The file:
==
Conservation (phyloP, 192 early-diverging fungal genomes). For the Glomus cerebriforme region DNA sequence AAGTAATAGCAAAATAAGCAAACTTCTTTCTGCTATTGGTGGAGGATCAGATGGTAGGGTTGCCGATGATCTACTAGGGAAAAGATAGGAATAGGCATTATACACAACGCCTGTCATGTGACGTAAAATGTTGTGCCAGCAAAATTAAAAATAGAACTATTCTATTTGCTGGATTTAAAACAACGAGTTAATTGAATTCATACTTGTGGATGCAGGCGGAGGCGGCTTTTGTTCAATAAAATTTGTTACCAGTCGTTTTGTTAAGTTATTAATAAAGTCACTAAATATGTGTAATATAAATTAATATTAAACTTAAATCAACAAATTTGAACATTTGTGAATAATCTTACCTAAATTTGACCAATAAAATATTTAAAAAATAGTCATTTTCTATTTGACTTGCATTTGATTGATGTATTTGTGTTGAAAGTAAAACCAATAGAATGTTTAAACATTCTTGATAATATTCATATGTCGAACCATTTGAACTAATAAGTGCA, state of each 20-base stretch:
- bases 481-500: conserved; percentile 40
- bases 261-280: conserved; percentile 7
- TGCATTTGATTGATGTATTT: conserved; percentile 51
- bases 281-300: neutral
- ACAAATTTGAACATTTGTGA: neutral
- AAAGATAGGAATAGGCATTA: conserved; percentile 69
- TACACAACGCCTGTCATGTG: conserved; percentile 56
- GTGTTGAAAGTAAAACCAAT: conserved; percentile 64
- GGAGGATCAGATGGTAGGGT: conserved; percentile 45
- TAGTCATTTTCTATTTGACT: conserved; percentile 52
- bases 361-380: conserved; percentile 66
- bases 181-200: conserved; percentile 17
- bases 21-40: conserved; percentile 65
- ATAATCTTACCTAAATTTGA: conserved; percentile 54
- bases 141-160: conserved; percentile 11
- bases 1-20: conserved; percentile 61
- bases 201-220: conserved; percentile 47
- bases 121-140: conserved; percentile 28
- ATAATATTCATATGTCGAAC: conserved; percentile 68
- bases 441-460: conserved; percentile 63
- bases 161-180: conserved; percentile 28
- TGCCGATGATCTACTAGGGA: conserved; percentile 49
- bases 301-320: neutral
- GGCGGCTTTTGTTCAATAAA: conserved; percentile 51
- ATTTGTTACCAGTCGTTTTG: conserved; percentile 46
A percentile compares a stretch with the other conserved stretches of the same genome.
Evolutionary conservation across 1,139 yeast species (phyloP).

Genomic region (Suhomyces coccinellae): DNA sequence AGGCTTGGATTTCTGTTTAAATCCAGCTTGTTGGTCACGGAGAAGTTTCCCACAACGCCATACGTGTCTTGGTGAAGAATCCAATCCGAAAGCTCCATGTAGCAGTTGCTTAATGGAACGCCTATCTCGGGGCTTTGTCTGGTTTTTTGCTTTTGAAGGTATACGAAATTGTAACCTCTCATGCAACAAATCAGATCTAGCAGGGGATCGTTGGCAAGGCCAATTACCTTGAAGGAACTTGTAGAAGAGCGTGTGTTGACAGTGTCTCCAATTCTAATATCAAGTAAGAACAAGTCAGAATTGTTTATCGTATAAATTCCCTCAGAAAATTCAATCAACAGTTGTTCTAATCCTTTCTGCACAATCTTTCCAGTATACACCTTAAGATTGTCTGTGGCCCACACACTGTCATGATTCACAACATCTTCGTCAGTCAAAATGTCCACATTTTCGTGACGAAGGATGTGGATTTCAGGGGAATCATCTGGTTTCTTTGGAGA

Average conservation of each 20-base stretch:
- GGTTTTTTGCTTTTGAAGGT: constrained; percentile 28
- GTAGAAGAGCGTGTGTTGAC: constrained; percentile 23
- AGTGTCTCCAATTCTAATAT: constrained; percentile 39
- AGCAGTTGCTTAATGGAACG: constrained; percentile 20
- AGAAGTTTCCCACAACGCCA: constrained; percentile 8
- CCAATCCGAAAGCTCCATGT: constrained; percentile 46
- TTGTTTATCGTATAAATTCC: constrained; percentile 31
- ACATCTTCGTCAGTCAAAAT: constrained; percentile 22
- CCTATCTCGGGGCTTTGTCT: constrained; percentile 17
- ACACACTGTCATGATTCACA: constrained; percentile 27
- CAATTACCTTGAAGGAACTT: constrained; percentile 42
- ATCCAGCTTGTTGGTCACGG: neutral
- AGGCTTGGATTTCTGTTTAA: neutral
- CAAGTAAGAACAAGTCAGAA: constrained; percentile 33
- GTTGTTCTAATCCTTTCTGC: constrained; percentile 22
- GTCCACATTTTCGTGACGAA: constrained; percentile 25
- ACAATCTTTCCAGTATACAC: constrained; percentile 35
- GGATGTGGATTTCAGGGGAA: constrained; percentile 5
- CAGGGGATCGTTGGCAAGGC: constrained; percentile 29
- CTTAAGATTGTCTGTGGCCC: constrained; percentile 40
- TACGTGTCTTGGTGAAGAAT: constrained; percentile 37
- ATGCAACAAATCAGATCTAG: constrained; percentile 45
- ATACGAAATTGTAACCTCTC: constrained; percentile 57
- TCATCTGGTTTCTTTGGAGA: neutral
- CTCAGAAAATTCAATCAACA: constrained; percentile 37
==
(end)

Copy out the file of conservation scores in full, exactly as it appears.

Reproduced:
Conservation (phyloP, 192 early-diverging fungal genomes). For the Glomus cerebriforme region DNA sequence AAGTAATAGCAAAATAAGCAAACTTCTTTCTGCTATTGGTGGAGGATCAGATGGTAGGGTTGCCGATGATCTACTAGGGAAAAGATAGGAATAGGCATTATACACAACGCCTGTCATGTGACGTAAAATGTTGTGCCAGCAAAATTAAAAATAGAACTATTCTATTTGCTGGATTTAAAACAACGAGTTAATTGAATTCATACTTGTGGATGCAGGCGGAGGCGGCTTTTGTTCAATAAAATTTGTTACCAGTCGTTTTGTTAAGTTATTAATAAAGTCACTAAATATGTGTAATATAAATTAATATTAAACTTAAATCAACAAATTTGAACATTTGTGAATAATCTTACCTAAATTTGACCAATAAAATATTTAAAAAATAGTCATTTTCTATTTGACTTGCATTTGATTGATGTATTTGTGTTGAAAGTAAAACCAATAGAATGTTTAAACATTCTTGATAATATTCATATGTCGAACCATTTGAACTAATAAGTGCA, state of each 20-base stretch:
- bases 481-500: conserved; percentile 40
- bases 261-280: conserved; percentile 7
- TGCATTTGATTGATGTATTT: conserved; percentile 51
- bases 281-300: neutral
- ACAAATTTGAACATTTGTGA: neutral
- AAAGATAGGAATAGGCATTA: conserved; percentile 69
- TACACAACGCCTGTCATGTG: conserved; percentile 56
- GTGTTGAAAGTAAAACCAAT: conserved; percentile 64
- GGAGGATCAGATGGTAGGGT: conserved; percentile 45
- TAGTCATTTTCTATTTGACT: conserved; percentile 52
- bases 361-380: conserved; percentile 66
- bases 181-200: conserved; percentile 17
- bases 21-40: conserved; percentile 65
- ATAATCTTACCTAAATTTGA: conserved; percentile 54
- bases 141-160: conserved; percentile 11
- bases 1-20: conserved; percentile 61
- bases 201-220: conserved; percentile 47
- bases 121-140: conserved; percentile 28
- ATAATATTCATATGTCGAAC: conserved; percentile 68
- bases 441-460: conserved; percentile 63
- bases 161-180: conserved; percentile 28
- TGCCGATGATCTACTAGGGA: conserved; percentile 49
- bases 301-320: neutral
- GGCGGCTTTTGTTCAATAAA: conserved; percentile 51
- ATTTGTTACCAGTCGTTTTG: conserved; percentile 46
A percentile compares a stretch with the other conserved stretches of the same genome.
Evolutionary conservation across 1,139 yeast species (phyloP).

Genomic region (Suhomyces coccinellae): DNA sequence AGGCTTGGATTTCTGTTTAAATCCAGCTTGTTGGTCACGGAGAAGTTTCCCACAACGCCATACGTGTCTTGGTGAAGAATCCAATCCGAAAGCTCCATGTAGCAGTTGCTTAATGGAACGCCTATCTCGGGGCTTTGTCTGGTTTTTTGCTTTTGAAGGTATACGAAATTGTAACCTCTCATGCAACAAATCAGATCTAGCAGGGGATCGTTGGCAAGGCCAATTACCTTGAAGGAACTTGTAGAAGAGCGTGTGTTGACAGTGTCTCCAATTCTAATATCAAGTAAGAACAAGTCAGAATTGTTTATCGTATAAATTCCCTCAGAAAATTCAATCAACAGTTGTTCTAATCCTTTCTGCACAATCTTTCCAGTATACACCTTAAGATTGTCTGTGGCCCACACACTGTCATGATTCACAACATCTTCGTCAGTCAAAATGTCCACATTTTCGTGACGAAGGATGTGGATTTCAGGGGAATCATCTGGTTTCTTTGGAGA

Average conservation of each 20-base stretch:
- GGTTTTTTGCTTTTGAAGGT: constrained; percentile 28
- GTAGAAGAGCGTGTGTTGAC: constrained; percentile 23
- AGTGTCTCCAATTCTAATAT: constrained; percentile 39
- AGCAGTTGCTTAATGGAACG: constrained; percentile 20
- AGAAGTTTCCCACAACGCCA: constrained; percentile 8
- CCAATCCGAAAGCTCCATGT: constrained; percentile 46
- TTGTTTATCGTATAAATTCC: constrained; percentile 31
- ACATCTTCGTCAGTCAAAAT: constrained; percentile 22
- CCTATCTCGGGGCTTTGTCT: constrained; percentile 17
- ACACACTGTCATGATTCACA: constrained; percentile 27
- CAATTACCTTGAAGGAACTT: constrained; percentile 42
- ATCCAGCTTGTTGGTCACGG: neutral
- AGGCTTGGATTTCTGTTTAA: neutral
- CAAGTAAGAACAAGTCAGAA: constrained; percentile 33
- GTTGTTCTAATCCTTTCTGC: constrained; percentile 22
- GTCCACATTTTCGTGACGAA: constrained; percentile 25
- ACAATCTTTCCAGTATACAC: constrained; percentile 35
- GGATGTGGATTTCAGGGGAA: constrained; percentile 5
- CAGGGGATCGTTGGCAAGGC: constrained; percentile 29
- CTTAAGATTGTCTGTGGCCC: constrained; percentile 40
- TACGTGTCTTGGTGAAGAAT: constrained; percentile 37
- ATGCAACAAATCAGATCTAG: constrained; percentile 45
- ATACGAAATTGTAACCTCTC: constrained; percentile 57
- TCATCTGGTTTCTTTGGAGA: neutral
- CTCAGAAAATTCAATCAACA: constrained; percentile 37